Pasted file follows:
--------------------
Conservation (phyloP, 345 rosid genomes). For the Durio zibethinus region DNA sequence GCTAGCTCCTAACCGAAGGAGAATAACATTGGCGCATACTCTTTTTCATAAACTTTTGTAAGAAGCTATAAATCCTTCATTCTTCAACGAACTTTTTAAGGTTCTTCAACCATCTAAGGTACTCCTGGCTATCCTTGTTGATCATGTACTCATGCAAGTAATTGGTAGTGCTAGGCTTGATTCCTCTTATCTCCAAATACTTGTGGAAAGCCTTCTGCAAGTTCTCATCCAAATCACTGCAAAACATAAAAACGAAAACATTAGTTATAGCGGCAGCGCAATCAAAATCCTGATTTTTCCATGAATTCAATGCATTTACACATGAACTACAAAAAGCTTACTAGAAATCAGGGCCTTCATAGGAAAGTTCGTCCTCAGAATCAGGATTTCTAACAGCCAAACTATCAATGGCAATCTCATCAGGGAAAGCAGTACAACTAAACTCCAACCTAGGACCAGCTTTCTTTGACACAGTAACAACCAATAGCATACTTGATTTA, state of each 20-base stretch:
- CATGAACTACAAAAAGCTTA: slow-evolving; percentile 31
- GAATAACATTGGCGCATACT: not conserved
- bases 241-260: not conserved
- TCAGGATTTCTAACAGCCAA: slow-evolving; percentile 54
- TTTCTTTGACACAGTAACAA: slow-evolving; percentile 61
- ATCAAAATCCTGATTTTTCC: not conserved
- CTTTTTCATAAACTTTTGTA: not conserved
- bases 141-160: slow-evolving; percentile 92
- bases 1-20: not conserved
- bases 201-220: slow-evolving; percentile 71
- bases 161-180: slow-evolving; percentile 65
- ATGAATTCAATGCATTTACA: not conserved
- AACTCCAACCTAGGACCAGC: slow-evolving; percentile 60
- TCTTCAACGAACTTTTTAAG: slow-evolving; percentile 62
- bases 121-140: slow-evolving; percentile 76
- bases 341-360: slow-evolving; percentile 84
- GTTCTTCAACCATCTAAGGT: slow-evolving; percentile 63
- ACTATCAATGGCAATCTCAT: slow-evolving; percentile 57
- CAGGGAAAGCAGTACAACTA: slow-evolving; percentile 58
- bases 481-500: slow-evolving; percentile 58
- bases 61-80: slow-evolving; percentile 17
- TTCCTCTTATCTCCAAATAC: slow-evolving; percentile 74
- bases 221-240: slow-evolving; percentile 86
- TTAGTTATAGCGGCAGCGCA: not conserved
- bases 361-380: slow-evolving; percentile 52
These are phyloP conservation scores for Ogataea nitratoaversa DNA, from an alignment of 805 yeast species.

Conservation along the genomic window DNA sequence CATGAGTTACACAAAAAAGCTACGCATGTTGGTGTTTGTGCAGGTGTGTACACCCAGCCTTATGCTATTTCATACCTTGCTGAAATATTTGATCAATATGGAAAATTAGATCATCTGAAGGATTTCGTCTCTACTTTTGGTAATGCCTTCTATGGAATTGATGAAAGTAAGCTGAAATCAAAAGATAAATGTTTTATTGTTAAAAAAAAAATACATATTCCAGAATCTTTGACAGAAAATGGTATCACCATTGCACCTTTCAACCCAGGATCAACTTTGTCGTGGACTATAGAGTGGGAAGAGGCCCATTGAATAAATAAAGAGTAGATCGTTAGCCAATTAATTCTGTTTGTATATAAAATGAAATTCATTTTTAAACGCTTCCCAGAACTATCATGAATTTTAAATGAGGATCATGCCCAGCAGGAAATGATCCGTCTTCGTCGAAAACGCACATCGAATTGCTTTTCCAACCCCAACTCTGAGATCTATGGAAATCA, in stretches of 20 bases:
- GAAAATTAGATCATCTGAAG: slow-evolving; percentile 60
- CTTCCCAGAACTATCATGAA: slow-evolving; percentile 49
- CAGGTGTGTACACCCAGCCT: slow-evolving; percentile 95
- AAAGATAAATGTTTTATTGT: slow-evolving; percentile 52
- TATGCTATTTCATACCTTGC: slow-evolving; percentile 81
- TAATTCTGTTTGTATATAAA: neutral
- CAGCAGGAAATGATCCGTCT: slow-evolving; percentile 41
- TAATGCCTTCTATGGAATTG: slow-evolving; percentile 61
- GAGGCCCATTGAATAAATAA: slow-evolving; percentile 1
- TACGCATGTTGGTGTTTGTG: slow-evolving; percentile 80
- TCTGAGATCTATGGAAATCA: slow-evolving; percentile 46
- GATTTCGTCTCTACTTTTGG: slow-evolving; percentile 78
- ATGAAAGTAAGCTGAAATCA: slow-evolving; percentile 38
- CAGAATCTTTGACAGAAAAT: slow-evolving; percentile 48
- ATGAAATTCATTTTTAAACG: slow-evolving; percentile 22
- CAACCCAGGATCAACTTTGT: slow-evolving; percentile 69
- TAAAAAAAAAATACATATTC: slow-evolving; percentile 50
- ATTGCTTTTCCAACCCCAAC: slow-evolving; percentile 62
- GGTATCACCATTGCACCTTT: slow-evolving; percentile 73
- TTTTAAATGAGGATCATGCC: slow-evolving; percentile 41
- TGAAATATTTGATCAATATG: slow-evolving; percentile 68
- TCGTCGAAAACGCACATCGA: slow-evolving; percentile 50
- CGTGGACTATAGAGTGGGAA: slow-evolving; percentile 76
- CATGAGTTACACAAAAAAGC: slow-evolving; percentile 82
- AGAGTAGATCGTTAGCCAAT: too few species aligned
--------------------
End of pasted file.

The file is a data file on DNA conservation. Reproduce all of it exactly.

Conservation (phyloP, 345 rosid genomes). For the Durio zibethinus region DNA sequence GCTAGCTCCTAACCGAAGGAGAATAACATTGGCGCATACTCTTTTTCATAAACTTTTGTAAGAAGCTATAAATCCTTCATTCTTCAACGAACTTTTTAAGGTTCTTCAACCATCTAAGGTACTCCTGGCTATCCTTGTTGATCATGTACTCATGCAAGTAATTGGTAGTGCTAGGCTTGATTCCTCTTATCTCCAAATACTTGTGGAAAGCCTTCTGCAAGTTCTCATCCAAATCACTGCAAAACATAAAAACGAAAACATTAGTTATAGCGGCAGCGCAATCAAAATCCTGATTTTTCCATGAATTCAATGCATTTACACATGAACTACAAAAAGCTTACTAGAAATCAGGGCCTTCATAGGAAAGTTCGTCCTCAGAATCAGGATTTCTAACAGCCAAACTATCAATGGCAATCTCATCAGGGAAAGCAGTACAACTAAACTCCAACCTAGGACCAGCTTTCTTTGACACAGTAACAACCAATAGCATACTTGATTTA, state of each 20-base stretch:
- CATGAACTACAAAAAGCTTA: slow-evolving; percentile 31
- GAATAACATTGGCGCATACT: not conserved
- bases 241-260: not conserved
- TCAGGATTTCTAACAGCCAA: slow-evolving; percentile 54
- TTTCTTTGACACAGTAACAA: slow-evolving; percentile 61
- ATCAAAATCCTGATTTTTCC: not conserved
- CTTTTTCATAAACTTTTGTA: not conserved
- bases 141-160: slow-evolving; percentile 92
- bases 1-20: not conserved
- bases 201-220: slow-evolving; percentile 71
- bases 161-180: slow-evolving; percentile 65
- ATGAATTCAATGCATTTACA: not conserved
- AACTCCAACCTAGGACCAGC: slow-evolving; percentile 60
- TCTTCAACGAACTTTTTAAG: slow-evolving; percentile 62
- bases 121-140: slow-evolving; percentile 76
- bases 341-360: slow-evolving; percentile 84
- GTTCTTCAACCATCTAAGGT: slow-evolving; percentile 63
- ACTATCAATGGCAATCTCAT: slow-evolving; percentile 57
- CAGGGAAAGCAGTACAACTA: slow-evolving; percentile 58
- bases 481-500: slow-evolving; percentile 58
- bases 61-80: slow-evolving; percentile 17
- TTCCTCTTATCTCCAAATAC: slow-evolving; percentile 74
- bases 221-240: slow-evolving; percentile 86
- TTAGTTATAGCGGCAGCGCA: not conserved
- bases 361-380: slow-evolving; percentile 52
These are phyloP conservation scores for Ogataea nitratoaversa DNA, from an alignment of 805 yeast species.

Conservation along the genomic window DNA sequence CATGAGTTACACAAAAAAGCTACGCATGTTGGTGTTTGTGCAGGTGTGTACACCCAGCCTTATGCTATTTCATACCTTGCTGAAATATTTGATCAATATGGAAAATTAGATCATCTGAAGGATTTCGTCTCTACTTTTGGTAATGCCTTCTATGGAATTGATGAAAGTAAGCTGAAATCAAAAGATAAATGTTTTATTGTTAAAAAAAAAATACATATTCCAGAATCTTTGACAGAAAATGGTATCACCATTGCACCTTTCAACCCAGGATCAACTTTGTCGTGGACTATAGAGTGGGAAGAGGCCCATTGAATAAATAAAGAGTAGATCGTTAGCCAATTAATTCTGTTTGTATATAAAATGAAATTCATTTTTAAACGCTTCCCAGAACTATCATGAATTTTAAATGAGGATCATGCCCAGCAGGAAATGATCCGTCTTCGTCGAAAACGCACATCGAATTGCTTTTCCAACCCCAACTCTGAGATCTATGGAAATCA, in stretches of 20 bases:
- GAAAATTAGATCATCTGAAG: slow-evolving; percentile 60
- CTTCCCAGAACTATCATGAA: slow-evolving; percentile 49
- CAGGTGTGTACACCCAGCCT: slow-evolving; percentile 95
- AAAGATAAATGTTTTATTGT: slow-evolving; percentile 52
- TATGCTATTTCATACCTTGC: slow-evolving; percentile 81
- TAATTCTGTTTGTATATAAA: neutral
- CAGCAGGAAATGATCCGTCT: slow-evolving; percentile 41
- TAATGCCTTCTATGGAATTG: slow-evolving; percentile 61
- GAGGCCCATTGAATAAATAA: slow-evolving; percentile 1
- TACGCATGTTGGTGTTTGTG: slow-evolving; percentile 80
- TCTGAGATCTATGGAAATCA: slow-evolving; percentile 46
- GATTTCGTCTCTACTTTTGG: slow-evolving; percentile 78
- ATGAAAGTAAGCTGAAATCA: slow-evolving; percentile 38
- CAGAATCTTTGACAGAAAAT: slow-evolving; percentile 48
- ATGAAATTCATTTTTAAACG: slow-evolving; percentile 22
- CAACCCAGGATCAACTTTGT: slow-evolving; percentile 69
- TAAAAAAAAAATACATATTC: slow-evolving; percentile 50
- ATTGCTTTTCCAACCCCAAC: slow-evolving; percentile 62
- GGTATCACCATTGCACCTTT: slow-evolving; percentile 73
- TTTTAAATGAGGATCATGCC: slow-evolving; percentile 41
- TGAAATATTTGATCAATATG: slow-evolving; percentile 68
- TCGTCGAAAACGCACATCGA: slow-evolving; percentile 50
- CGTGGACTATAGAGTGGGAA: slow-evolving; percentile 76
- CATGAGTTACACAAAAAAGC: slow-evolving; percentile 82
- AGAGTAGATCGTTAGCCAAT: too few species aligned